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Home > Culture and Society

Roy Horn and the 21st Century reality crisis

A man lies horribly mauled on a hospital bed somewhere in Nevada. His sequinned shirt hangs in shreds on the back of a bedside chair. And - God forbid - he might actually die from his injuries, whispers Charlie Skelton, in hushed tones, lest he wakes the patient.

10 October 2003

Poor old Roy.

Roy Horn is the shorter, quieter, and currently less healthy half of Siegfried and Roy. He is, without a doubt, one of the world's 'special people' - like Princess Diana, John McEnroe, Frank Bruno, Dorothy Parker and David Icke. And we hope he gets better soon.

It is hard to overestimate how special Roy Horn actually is. When God created man, he could only dream of the lifestyle that Roy Horn would come to enjoy: a life of elephants and jewels and rugs and personal chefs and limousines and enormous bathrooms and tight leather trousers and snow-white tigers and sunbeds. There are only 20 minutes in any 24 hour period when Roy isn't either on stage, or asleep, or under a sunbed, or lolling on a rug whilst Siegfried sings the songs of Schubert from behind the white piano. And most of those 20 minutes are spent having his eyebrows seen to. It's a weird life, but someone’s got to lead it. And that someone is Roy Horn.

Roy Horn.

Magician, dancer, holy fool - currently on a saline drip, weak and bloodless, barely strong enough to have his lashes combed, let alone wrestle nightly with a monstrous fire-breathing reptile. Until so recently lithe and spry, glossy of hair, strong of thigh. A magnificent flame of a man, dimmed by a tiger's heavy petting. Right up until the moment his windpipe got chewed, Roy’s very existence was a cause for unbridled (unmuzzled?) joy and celebration. Roy had achieved what so few people ever do: he had got to precisely where he wanted to be in life, he had found his complete and utter soulmate, and he got to live out his wildest fantasies night after night after night.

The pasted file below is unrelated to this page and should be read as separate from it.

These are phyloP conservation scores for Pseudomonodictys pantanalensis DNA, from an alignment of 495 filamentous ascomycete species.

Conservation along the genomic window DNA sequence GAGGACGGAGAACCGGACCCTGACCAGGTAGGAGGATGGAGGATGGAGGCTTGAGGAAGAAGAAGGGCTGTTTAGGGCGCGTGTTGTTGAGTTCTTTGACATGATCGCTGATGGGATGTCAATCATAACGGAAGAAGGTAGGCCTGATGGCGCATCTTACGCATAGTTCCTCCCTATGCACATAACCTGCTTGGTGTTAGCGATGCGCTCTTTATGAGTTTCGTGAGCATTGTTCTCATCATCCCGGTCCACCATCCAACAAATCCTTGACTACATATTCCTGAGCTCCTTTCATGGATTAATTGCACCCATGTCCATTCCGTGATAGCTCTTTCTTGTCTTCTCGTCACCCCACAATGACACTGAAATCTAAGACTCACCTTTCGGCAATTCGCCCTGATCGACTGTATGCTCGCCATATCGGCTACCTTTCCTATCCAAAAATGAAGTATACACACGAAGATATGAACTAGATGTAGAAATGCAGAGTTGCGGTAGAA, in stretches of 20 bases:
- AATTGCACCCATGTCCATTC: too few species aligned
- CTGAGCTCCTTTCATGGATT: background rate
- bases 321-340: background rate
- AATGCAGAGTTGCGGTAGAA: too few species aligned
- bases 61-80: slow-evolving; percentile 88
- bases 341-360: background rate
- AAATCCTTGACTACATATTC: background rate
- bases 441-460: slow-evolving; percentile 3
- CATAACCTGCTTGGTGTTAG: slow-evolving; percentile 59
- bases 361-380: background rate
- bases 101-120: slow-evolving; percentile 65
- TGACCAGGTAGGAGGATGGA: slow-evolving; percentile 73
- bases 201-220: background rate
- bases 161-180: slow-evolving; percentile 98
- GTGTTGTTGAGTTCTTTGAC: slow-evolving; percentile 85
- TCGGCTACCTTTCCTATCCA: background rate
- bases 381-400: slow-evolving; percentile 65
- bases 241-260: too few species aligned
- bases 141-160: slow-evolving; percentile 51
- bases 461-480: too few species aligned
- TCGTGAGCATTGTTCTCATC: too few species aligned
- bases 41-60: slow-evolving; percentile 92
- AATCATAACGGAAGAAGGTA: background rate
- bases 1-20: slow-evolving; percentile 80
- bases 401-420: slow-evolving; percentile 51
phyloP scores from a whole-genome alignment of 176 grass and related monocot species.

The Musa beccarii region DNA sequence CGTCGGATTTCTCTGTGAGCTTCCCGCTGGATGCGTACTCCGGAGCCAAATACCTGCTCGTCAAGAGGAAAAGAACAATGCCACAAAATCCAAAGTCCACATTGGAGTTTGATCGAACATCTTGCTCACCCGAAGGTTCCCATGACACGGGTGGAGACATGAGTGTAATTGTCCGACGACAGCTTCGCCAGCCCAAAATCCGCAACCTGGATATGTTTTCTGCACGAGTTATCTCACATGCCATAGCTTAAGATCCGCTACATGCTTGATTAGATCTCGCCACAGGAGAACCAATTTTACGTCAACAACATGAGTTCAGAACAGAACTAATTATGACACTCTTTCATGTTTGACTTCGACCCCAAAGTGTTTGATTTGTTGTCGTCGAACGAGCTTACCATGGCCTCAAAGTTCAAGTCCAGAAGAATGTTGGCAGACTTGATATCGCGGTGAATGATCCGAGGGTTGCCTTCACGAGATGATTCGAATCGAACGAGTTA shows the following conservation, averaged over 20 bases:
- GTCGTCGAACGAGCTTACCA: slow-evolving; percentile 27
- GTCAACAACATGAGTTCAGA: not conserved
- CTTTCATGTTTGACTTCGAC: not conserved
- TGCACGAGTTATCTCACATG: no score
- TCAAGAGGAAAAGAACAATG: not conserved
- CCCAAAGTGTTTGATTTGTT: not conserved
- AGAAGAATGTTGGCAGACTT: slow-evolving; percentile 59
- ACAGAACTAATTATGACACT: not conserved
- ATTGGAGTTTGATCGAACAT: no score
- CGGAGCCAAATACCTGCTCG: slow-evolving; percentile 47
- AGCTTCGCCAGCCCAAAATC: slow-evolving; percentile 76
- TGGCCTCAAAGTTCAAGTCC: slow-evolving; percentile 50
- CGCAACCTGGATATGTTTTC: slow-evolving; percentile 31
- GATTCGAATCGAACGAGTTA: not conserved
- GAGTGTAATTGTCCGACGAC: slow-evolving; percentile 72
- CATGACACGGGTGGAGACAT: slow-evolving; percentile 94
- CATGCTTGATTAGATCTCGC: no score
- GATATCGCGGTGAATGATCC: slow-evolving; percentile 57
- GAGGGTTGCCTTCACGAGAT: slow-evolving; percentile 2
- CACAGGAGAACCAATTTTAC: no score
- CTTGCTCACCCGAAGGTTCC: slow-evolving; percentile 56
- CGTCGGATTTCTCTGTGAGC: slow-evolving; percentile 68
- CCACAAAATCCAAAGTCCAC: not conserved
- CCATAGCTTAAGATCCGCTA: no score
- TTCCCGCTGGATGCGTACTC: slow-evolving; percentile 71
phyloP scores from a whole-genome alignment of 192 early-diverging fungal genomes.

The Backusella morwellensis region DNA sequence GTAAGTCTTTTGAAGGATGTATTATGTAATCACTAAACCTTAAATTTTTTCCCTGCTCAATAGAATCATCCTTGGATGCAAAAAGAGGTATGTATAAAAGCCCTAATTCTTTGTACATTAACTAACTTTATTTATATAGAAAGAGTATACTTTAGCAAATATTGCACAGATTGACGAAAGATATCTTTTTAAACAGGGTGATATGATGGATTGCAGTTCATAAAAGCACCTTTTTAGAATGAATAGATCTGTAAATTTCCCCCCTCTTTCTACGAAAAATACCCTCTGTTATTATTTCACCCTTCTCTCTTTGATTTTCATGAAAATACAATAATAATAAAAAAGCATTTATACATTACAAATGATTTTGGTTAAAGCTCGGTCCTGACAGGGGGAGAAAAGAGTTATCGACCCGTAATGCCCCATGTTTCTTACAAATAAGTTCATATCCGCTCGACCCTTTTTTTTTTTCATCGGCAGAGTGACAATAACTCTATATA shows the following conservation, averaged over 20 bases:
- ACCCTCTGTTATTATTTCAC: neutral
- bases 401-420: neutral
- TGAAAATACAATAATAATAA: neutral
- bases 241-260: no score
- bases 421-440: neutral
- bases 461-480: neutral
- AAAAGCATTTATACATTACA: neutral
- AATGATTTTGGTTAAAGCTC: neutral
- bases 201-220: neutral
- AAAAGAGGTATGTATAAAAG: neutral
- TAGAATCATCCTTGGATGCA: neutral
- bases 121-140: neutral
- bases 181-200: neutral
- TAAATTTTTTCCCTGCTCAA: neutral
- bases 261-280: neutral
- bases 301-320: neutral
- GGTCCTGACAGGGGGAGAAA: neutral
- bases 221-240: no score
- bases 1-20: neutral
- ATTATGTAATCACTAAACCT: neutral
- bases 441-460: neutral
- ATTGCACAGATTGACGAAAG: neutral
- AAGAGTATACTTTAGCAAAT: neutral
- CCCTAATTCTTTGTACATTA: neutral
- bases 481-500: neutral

On a vast revolving stage, Ultimate Gothic meets High Camp, and a gigantic mechanical snake blurts fire at our tan-faced heroes (see how the fearless Roy rides the head of the snake!) - and the flames consume the giddy, leapfrogging Horn - is he dead? - is our hero dead? - then all of a sudden, in a fancy ripple of silk, Siegfried leaps from behind a curtain, plants a firm and suntanned hand on his hip, his eyes swivelling in pantomime fear.... "but wait" he shouts, "where's Roy?" and the shadows fall away to reveal Roy sitting Swami-like on the head of an elephant and we rise to our feet and applaud.

And this is what that stroppy tiger has taken away from us.

Not fair.

And what are we left with? David fucking Blaine. Yup - he's is still in the box. Well, sort of. He's also sharing it with his lookalike who switches with him during the 'cleaning sessions' when they drape a sheet round and the security guards shuffle about embarrassed by how rubbish it all is. Do we care? No.

And we're left with Derren fucking Brown. A tremendous performer (and a great live act) who has thrown his entire reputation down the bog-hole by not really playing Russian Roulette. Either play it or don't, Derren. Don't 'sort of' do it, like Blaine is 'sort of' living in a box. We're sick of these half truths. Decide what you're actually doing: are you pushing reality to its limits, or are you doing theatre? And if you're doing theatre, don't just half do it. Do as Roy does, and embrace it; prance and sing, sit cross-legged on a elephant and leap through the nostril-flame of a looming serpent.